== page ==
An analysis of oneself on a regular basis can provide invaluable insights into one’s nature, on a fundamental level. It is all about being centred in the moment, and being quiet (mauna) during the entire process of self-enquiry. This quietude can be a lengthy observance, and is not one of negation but encourages a voluntary and enthusiastic reorientation of the student’s (sadhaka) awareness and energy (prana) from association with external objects, to his spirit nature. Self-enquiry is termed svadhyaya in the Samskrtam language. The Samskrtam word svadhyaya is composed of two parts: ‘sva’ meaning the Self, and ‘dhyaya’ meaning ‘of contemplation’. Thus, we get contemplation of the Self. Some people associate svadhyaya with the study of the Holy Scriptures (shastrani). The seeker reads the passages of holy writ and ponders their inherent wisdom, with the intention (samkalpa) of integrating these into his/her life, systematically, in order to refine his/her nature; an experience that leads, ultimately, into the experience of Self-Realisation (atma jnanam).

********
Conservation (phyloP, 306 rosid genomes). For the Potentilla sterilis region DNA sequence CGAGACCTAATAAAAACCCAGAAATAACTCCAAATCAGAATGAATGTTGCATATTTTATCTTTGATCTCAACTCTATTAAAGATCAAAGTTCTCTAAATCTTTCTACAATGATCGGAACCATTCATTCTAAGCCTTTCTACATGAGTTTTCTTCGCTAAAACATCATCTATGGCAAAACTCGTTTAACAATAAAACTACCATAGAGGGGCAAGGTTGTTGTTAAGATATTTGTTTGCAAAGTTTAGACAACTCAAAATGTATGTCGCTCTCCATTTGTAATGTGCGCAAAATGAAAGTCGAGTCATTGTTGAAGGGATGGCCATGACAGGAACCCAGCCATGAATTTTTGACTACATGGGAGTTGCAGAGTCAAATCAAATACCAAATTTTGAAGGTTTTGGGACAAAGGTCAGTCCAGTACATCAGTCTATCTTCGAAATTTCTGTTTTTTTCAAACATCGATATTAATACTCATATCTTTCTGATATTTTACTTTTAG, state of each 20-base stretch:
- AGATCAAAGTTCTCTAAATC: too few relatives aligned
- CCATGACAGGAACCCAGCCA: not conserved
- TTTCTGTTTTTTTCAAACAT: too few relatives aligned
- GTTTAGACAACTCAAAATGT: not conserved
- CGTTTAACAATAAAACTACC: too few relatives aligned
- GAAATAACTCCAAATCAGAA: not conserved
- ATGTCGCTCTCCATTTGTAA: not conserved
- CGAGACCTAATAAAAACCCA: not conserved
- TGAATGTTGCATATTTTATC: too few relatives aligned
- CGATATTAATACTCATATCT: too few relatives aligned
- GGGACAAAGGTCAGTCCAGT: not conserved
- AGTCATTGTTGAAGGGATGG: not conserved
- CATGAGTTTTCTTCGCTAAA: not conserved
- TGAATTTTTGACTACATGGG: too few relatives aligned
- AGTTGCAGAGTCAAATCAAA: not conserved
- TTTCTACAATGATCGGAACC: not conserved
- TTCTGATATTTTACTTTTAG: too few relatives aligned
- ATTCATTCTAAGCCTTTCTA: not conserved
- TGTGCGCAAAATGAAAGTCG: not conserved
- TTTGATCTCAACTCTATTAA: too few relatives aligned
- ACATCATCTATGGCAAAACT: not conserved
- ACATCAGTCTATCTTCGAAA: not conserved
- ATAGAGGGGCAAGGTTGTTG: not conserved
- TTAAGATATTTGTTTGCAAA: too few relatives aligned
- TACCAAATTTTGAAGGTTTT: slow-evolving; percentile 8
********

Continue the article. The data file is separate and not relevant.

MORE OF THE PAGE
Studying is the foundation of learning, growing, and evolving in every aspect of our lives. Yet, do we really know what it means to study? According to Webster’s New World Dictionary, to study is “the act or process of applying the mind so as to acquire knowledge or understanding.” Study requires several steps.
- Focus: First, we must be able focus our attention. Without careful attention, we will not know what is pertinent and what isn’t.
- Observe: Then, we observe, listen, or read. This opens us to take in what we are putting our attention on.
- Integrate: After we receive the new information, we attempt to understand. This is like digesting food—the knowledge needs to be broken down in ways we can integrate and assimilate into our mind.